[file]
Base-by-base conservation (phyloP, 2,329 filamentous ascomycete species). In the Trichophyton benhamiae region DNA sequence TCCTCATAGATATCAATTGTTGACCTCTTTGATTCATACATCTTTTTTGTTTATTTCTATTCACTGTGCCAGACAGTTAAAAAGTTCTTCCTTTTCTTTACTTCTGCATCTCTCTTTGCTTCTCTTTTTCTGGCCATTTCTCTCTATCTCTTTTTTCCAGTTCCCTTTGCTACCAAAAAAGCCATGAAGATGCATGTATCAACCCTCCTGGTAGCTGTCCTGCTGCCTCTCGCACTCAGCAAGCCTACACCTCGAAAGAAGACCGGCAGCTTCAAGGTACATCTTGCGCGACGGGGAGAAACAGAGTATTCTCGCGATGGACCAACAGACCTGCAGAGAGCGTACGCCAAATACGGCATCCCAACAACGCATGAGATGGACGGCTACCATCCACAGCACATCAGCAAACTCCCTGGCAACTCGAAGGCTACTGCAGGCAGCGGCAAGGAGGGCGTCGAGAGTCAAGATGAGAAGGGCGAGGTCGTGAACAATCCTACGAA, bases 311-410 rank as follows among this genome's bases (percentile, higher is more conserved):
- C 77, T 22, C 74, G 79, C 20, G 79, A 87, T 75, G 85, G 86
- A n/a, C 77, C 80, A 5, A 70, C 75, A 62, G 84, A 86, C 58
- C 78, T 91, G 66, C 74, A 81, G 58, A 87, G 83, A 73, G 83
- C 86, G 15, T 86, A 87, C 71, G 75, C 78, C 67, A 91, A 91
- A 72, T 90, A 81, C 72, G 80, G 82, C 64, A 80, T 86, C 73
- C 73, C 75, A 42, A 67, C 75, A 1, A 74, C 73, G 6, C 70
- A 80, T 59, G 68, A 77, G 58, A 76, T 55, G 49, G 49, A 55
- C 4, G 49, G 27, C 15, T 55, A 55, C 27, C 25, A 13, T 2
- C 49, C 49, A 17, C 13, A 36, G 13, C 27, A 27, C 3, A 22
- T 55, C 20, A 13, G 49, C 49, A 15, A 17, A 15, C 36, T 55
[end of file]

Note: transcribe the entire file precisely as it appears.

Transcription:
Base-by-base conservation (phyloP, 2,329 filamentous ascomycete species). In the Trichophyton benhamiae region DNA sequence TCCTCATAGATATCAATTGTTGACCTCTTTGATTCATACATCTTTTTTGTTTATTTCTATTCACTGTGCCAGACAGTTAAAAAGTTCTTCCTTTTCTTTACTTCTGCATCTCTCTTTGCTTCTCTTTTTCTGGCCATTTCTCTCTATCTCTTTTTTCCAGTTCCCTTTGCTACCAAAAAAGCCATGAAGATGCATGTATCAACCCTCCTGGTAGCTGTCCTGCTGCCTCTCGCACTCAGCAAGCCTACACCTCGAAAGAAGACCGGCAGCTTCAAGGTACATCTTGCGCGACGGGGAGAAACAGAGTATTCTCGCGATGGACCAACAGACCTGCAGAGAGCGTACGCCAAATACGGCATCCCAACAACGCATGAGATGGACGGCTACCATCCACAGCACATCAGCAAACTCCCTGGCAACTCGAAGGCTACTGCAGGCAGCGGCAAGGAGGGCGTCGAGAGTCAAGATGAGAAGGGCGAGGTCGTGAACAATCCTACGAA, bases 311-410 rank as follows among this genome's bases (percentile, higher is more conserved):
- C 77, T 22, C 74, G 79, C 20, G 79, A 87, T 75, G 85, G 86
- A n/a, C 77, C 80, A 5, A 70, C 75, A 62, G 84, A 86, C 58
- C 78, T 91, G 66, C 74, A 81, G 58, A 87, G 83, A 73, G 83
- C 86, G 15, T 86, A 87, C 71, G 75, C 78, C 67, A 91, A 91
- A 72, T 90, A 81, C 72, G 80, G 82, C 64, A 80, T 86, C 73
- C 73, C 75, A 42, A 67, C 75, A 1, A 74, C 73, G 6, C 70
- A 80, T 59, G 68, A 77, G 58, A 76, T 55, G 49, G 49, A 55
- C 4, G 49, G 27, C 15, T 55, A 55, C 27, C 25, A 13, T 2
- C 49, C 49, A 17, C 13, A 36, G 13, C 27, A 27, C 3, A 22
- T 55, C 20, A 13, G 49, C 49, A 15, A 17, A 15, C 36, T 55